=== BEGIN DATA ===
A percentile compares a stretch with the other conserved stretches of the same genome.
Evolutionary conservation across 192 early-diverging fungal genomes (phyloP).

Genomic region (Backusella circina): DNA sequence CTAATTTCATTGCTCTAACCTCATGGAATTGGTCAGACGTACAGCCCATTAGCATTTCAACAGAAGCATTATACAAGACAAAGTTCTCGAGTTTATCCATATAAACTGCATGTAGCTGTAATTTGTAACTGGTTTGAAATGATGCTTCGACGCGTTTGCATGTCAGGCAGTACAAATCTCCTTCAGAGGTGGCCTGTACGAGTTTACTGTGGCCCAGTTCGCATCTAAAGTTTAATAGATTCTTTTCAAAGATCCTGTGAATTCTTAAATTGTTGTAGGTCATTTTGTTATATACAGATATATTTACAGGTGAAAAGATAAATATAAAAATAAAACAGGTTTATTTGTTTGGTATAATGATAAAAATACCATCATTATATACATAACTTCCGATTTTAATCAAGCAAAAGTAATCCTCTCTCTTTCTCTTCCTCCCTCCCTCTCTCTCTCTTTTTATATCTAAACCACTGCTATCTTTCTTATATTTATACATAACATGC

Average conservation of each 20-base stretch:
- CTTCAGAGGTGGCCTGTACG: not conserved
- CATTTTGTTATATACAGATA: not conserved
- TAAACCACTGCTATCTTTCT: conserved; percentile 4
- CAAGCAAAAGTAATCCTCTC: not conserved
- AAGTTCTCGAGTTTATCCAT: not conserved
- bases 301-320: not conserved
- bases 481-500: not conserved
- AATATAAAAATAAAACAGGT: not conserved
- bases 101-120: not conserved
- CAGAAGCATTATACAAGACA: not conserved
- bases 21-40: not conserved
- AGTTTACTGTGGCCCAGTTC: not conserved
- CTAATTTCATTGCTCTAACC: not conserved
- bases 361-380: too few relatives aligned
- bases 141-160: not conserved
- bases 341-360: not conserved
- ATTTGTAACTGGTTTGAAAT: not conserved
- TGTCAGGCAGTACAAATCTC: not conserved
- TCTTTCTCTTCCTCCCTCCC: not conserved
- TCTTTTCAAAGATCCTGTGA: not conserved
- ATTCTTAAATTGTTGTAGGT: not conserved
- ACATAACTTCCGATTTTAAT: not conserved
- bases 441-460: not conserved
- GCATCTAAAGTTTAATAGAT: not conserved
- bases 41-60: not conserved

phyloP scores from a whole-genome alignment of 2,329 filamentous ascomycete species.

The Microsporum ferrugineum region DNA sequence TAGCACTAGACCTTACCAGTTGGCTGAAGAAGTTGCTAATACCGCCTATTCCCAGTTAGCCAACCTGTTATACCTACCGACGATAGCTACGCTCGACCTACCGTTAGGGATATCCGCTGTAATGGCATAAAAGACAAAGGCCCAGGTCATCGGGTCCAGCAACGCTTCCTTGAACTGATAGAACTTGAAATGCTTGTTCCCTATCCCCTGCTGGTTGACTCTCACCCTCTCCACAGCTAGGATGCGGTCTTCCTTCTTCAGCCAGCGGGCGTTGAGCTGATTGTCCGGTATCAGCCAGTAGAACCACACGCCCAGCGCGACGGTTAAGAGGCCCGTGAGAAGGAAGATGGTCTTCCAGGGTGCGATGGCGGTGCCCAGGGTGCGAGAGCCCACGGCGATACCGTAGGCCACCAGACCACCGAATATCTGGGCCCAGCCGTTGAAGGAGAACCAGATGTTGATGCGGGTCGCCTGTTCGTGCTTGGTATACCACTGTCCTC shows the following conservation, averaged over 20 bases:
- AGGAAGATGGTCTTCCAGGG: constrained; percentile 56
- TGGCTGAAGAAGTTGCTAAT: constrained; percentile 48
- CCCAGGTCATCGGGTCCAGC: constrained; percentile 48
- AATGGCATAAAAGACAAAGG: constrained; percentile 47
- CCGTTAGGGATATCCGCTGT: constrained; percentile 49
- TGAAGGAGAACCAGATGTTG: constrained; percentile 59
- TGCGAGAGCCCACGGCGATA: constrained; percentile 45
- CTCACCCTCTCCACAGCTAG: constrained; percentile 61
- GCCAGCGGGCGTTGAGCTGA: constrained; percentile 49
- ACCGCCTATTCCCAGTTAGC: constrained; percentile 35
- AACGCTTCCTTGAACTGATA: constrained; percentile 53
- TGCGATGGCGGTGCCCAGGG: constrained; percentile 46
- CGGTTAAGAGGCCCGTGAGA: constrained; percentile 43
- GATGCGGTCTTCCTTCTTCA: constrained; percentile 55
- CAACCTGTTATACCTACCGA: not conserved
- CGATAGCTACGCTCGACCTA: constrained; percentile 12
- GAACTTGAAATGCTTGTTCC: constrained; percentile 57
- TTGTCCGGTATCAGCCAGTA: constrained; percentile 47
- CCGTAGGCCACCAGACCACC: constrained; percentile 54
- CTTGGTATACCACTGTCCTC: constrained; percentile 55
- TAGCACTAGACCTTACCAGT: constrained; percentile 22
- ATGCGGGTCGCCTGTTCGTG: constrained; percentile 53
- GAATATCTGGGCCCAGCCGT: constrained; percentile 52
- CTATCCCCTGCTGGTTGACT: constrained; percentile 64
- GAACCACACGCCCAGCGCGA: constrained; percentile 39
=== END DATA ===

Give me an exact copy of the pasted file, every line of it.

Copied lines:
A percentile compares a stretch with the other conserved stretches of the same genome.
Evolutionary conservation across 192 early-diverging fungal genomes (phyloP).

Genomic region (Backusella circina): DNA sequence CTAATTTCATTGCTCTAACCTCATGGAATTGGTCAGACGTACAGCCCATTAGCATTTCAACAGAAGCATTATACAAGACAAAGTTCTCGAGTTTATCCATATAAACTGCATGTAGCTGTAATTTGTAACTGGTTTGAAATGATGCTTCGACGCGTTTGCATGTCAGGCAGTACAAATCTCCTTCAGAGGTGGCCTGTACGAGTTTACTGTGGCCCAGTTCGCATCTAAAGTTTAATAGATTCTTTTCAAAGATCCTGTGAATTCTTAAATTGTTGTAGGTCATTTTGTTATATACAGATATATTTACAGGTGAAAAGATAAATATAAAAATAAAACAGGTTTATTTGTTTGGTATAATGATAAAAATACCATCATTATATACATAACTTCCGATTTTAATCAAGCAAAAGTAATCCTCTCTCTTTCTCTTCCTCCCTCCCTCTCTCTCTCTTTTTATATCTAAACCACTGCTATCTTTCTTATATTTATACATAACATGC

Average conservation of each 20-base stretch:
- CTTCAGAGGTGGCCTGTACG: not conserved
- CATTTTGTTATATACAGATA: not conserved
- TAAACCACTGCTATCTTTCT: conserved; percentile 4
- CAAGCAAAAGTAATCCTCTC: not conserved
- AAGTTCTCGAGTTTATCCAT: not conserved
- bases 301-320: not conserved
- bases 481-500: not conserved
- AATATAAAAATAAAACAGGT: not conserved
- bases 101-120: not conserved
- CAGAAGCATTATACAAGACA: not conserved
- bases 21-40: not conserved
- AGTTTACTGTGGCCCAGTTC: not conserved
- CTAATTTCATTGCTCTAACC: not conserved
- bases 361-380: too few relatives aligned
- bases 141-160: not conserved
- bases 341-360: not conserved
- ATTTGTAACTGGTTTGAAAT: not conserved
- TGTCAGGCAGTACAAATCTC: not conserved
- TCTTTCTCTTCCTCCCTCCC: not conserved
- TCTTTTCAAAGATCCTGTGA: not conserved
- ATTCTTAAATTGTTGTAGGT: not conserved
- ACATAACTTCCGATTTTAAT: not conserved
- bases 441-460: not conserved
- GCATCTAAAGTTTAATAGAT: not conserved
- bases 41-60: not conserved

phyloP scores from a whole-genome alignment of 2,329 filamentous ascomycete species.

The Microsporum ferrugineum region DNA sequence TAGCACTAGACCTTACCAGTTGGCTGAAGAAGTTGCTAATACCGCCTATTCCCAGTTAGCCAACCTGTTATACCTACCGACGATAGCTACGCTCGACCTACCGTTAGGGATATCCGCTGTAATGGCATAAAAGACAAAGGCCCAGGTCATCGGGTCCAGCAACGCTTCCTTGAACTGATAGAACTTGAAATGCTTGTTCCCTATCCCCTGCTGGTTGACTCTCACCCTCTCCACAGCTAGGATGCGGTCTTCCTTCTTCAGCCAGCGGGCGTTGAGCTGATTGTCCGGTATCAGCCAGTAGAACCACACGCCCAGCGCGACGGTTAAGAGGCCCGTGAGAAGGAAGATGGTCTTCCAGGGTGCGATGGCGGTGCCCAGGGTGCGAGAGCCCACGGCGATACCGTAGGCCACCAGACCACCGAATATCTGGGCCCAGCCGTTGAAGGAGAACCAGATGTTGATGCGGGTCGCCTGTTCGTGCTTGGTATACCACTGTCCTC shows the following conservation, averaged over 20 bases:
- AGGAAGATGGTCTTCCAGGG: constrained; percentile 56
- TGGCTGAAGAAGTTGCTAAT: constrained; percentile 48
- CCCAGGTCATCGGGTCCAGC: constrained; percentile 48
- AATGGCATAAAAGACAAAGG: constrained; percentile 47
- CCGTTAGGGATATCCGCTGT: constrained; percentile 49
- TGAAGGAGAACCAGATGTTG: constrained; percentile 59
- TGCGAGAGCCCACGGCGATA: constrained; percentile 45
- CTCACCCTCTCCACAGCTAG: constrained; percentile 61
- GCCAGCGGGCGTTGAGCTGA: constrained; percentile 49
- ACCGCCTATTCCCAGTTAGC: constrained; percentile 35
- AACGCTTCCTTGAACTGATA: constrained; percentile 53
- TGCGATGGCGGTGCCCAGGG: constrained; percentile 46
- CGGTTAAGAGGCCCGTGAGA: constrained; percentile 43
- GATGCGGTCTTCCTTCTTCA: constrained; percentile 55
- CAACCTGTTATACCTACCGA: not conserved
- CGATAGCTACGCTCGACCTA: constrained; percentile 12
- GAACTTGAAATGCTTGTTCC: constrained; percentile 57
- TTGTCCGGTATCAGCCAGTA: constrained; percentile 47
- CCGTAGGCCACCAGACCACC: constrained; percentile 54
- CTTGGTATACCACTGTCCTC: constrained; percentile 55
- TAGCACTAGACCTTACCAGT: constrained; percentile 22
- ATGCGGGTCGCCTGTTCGTG: constrained; percentile 53
- GAATATCTGGGCCCAGCCGT: constrained; percentile 52
- CTATCCCCTGCTGGTTGACT: constrained; percentile 64
- GAACCACACGCCCAGCGCGA: constrained; percentile 39